Richard & Paul story

Idiopathic Pulmonary Fibrosis

“No matter how well-meaning and understanding people are, it is not the same as talking to someone with the same lived experience.” 

Richard, 60, was diagnosed with Idiopathic Pulmonary Fibrosis in 2017, having originally put his symptoms of breathlessness down to a lack of fitness. 

He says the diagnosis, to put it mildly, came as a “bit of a shock”. At the time, there were two drugs available which could help to slow the progress of the disease but they would not stop nor reverse it. 

After nearly two years of rapid health decline, Richard has now been listed for a lung transplant.  

“I’m waiting and hoping for that phone call,” he says. 

“As the disease progresses, you become less and less capable of doing everyday things. Your body just concentrates on functioning. 

“By the time I get up, have a cup of tea, my medication and a shower, that means 30 minutes’ recovery time. Every time I do something, that’s about 30 minutes recovery time. Things happen very, very slowly.” 

As a joint leader of an IPF peer support group facilitated by Lung Foundation Australia, Richard is deeply aware of what it means to have others to talk to who really understand.  

“The virtual forum gives you the opportunity to speak to people from a long way away. 

“People in different regions have different things that may impact them such as humidity, heat, pollen; a lot of ideas get floated around and you can choose what may be of benefit. 

“People are also at different stages of their lung disease, so can share tips on how to best manage it. 

His fellow support group leader Paul, 77, was diagnosed 14 months ago, having originally approached his GP to find out why he was finding himself out of breath simply talking to people.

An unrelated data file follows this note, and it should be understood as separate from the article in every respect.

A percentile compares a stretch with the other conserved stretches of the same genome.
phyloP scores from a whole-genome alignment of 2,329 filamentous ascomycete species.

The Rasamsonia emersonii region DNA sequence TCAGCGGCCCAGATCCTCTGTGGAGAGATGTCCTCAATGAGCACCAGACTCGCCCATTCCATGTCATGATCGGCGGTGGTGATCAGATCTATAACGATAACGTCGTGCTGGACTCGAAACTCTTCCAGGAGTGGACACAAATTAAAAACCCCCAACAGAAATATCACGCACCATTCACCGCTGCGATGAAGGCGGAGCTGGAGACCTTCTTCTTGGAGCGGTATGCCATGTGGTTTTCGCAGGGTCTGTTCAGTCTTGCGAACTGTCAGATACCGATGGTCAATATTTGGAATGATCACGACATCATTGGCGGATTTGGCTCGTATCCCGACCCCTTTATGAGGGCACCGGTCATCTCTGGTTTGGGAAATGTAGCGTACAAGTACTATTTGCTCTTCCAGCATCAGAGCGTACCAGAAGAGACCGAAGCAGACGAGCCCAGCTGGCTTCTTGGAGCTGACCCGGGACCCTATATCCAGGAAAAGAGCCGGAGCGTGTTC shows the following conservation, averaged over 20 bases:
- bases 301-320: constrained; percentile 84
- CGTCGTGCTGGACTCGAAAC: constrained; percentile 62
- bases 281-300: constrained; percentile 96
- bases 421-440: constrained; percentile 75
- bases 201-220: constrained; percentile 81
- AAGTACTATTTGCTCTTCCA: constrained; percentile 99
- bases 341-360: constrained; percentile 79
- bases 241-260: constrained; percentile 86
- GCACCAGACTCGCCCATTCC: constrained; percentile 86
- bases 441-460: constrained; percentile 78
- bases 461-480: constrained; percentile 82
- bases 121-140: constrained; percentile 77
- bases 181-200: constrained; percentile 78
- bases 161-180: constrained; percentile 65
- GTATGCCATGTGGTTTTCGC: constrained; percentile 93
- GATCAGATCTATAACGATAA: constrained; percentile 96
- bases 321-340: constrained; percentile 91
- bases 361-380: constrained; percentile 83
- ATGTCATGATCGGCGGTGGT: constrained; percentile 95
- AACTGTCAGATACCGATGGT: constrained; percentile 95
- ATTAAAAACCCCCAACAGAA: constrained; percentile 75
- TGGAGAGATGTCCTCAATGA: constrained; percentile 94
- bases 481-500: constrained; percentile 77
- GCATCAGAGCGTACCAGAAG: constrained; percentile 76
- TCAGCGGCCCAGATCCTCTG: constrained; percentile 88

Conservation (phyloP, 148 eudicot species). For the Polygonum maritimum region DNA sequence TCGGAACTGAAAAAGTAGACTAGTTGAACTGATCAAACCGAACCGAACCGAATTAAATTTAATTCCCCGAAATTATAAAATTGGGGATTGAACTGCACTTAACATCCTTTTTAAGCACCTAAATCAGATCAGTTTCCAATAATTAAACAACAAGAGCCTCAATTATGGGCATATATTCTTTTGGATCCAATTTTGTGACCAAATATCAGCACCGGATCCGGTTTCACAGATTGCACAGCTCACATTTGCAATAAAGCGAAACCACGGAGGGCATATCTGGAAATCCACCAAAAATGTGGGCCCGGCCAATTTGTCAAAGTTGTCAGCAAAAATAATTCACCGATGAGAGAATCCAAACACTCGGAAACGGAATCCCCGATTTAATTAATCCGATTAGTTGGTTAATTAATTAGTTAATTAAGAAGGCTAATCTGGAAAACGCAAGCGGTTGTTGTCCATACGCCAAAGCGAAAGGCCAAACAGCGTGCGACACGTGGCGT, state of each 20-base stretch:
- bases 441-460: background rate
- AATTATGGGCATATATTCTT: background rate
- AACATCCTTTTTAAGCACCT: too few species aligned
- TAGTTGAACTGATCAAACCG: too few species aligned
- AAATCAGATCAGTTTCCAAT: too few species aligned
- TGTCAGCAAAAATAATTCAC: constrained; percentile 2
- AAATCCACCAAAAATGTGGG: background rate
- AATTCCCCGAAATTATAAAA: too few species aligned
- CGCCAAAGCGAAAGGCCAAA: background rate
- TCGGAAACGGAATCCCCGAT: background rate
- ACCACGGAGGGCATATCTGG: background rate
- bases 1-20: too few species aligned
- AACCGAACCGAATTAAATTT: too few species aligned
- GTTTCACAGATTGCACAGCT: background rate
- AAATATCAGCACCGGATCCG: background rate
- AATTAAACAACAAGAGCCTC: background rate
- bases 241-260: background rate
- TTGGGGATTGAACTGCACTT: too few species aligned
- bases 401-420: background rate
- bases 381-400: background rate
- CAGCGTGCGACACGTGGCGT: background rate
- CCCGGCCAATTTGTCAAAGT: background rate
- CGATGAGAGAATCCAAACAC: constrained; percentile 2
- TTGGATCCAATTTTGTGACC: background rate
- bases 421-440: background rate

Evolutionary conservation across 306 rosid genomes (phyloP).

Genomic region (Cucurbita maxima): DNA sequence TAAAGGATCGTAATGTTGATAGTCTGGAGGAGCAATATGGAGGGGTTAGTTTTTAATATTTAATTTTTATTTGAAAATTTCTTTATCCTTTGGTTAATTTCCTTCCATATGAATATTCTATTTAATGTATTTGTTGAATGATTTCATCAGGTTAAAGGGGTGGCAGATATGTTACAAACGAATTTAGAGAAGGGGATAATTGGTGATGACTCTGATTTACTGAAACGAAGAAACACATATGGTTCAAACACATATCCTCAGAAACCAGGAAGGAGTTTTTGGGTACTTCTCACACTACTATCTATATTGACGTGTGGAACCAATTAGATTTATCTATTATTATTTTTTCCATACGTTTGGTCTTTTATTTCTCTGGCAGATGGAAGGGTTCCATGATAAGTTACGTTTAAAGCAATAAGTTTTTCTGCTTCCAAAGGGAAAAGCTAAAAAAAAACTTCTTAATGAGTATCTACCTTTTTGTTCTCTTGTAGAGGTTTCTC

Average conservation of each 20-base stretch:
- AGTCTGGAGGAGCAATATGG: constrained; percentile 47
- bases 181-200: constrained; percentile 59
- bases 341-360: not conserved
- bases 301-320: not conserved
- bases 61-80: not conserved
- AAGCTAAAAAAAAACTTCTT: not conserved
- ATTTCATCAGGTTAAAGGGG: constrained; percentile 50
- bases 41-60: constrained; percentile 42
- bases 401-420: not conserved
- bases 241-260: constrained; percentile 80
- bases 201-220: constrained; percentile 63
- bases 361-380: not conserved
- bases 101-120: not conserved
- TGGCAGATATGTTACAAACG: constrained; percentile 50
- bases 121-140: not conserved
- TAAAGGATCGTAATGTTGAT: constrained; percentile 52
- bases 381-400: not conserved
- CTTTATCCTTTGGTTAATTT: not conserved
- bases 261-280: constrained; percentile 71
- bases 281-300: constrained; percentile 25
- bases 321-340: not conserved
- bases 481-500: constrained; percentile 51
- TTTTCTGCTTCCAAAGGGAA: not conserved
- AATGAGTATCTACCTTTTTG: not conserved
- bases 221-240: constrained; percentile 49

“The hardest thing is to explain to my grown-up family that I’ve got IPF, a terminal and progressive lung condition.” 

Paul is also managing a bone degeneration issue but like Richard, has found it “very encouraging” to be part of a support group. He said the fact that one fellow member had now been living with IPF for 14 years gave him hope of more time ahead with his five children and seven grandchildren. 

There is also hope through the ongoing research developments and new treatments.   

“Being in a support group has helped me to understand that I’m not alone in dealing with these issues. There are other people with the same problem, some worse than me,” Paul said. 

“Talking to and learning from other group members, and them learning from me, about our experiences and what we’re going through has been very, very helpful.”   

The importance of funding for such support groups is summed up by Richard: “not only do funds go towards research and development of support programs, they cover the  whole gamut of lung disease. It is just a huge area that needs a lot more assistance and every cent helps.” 

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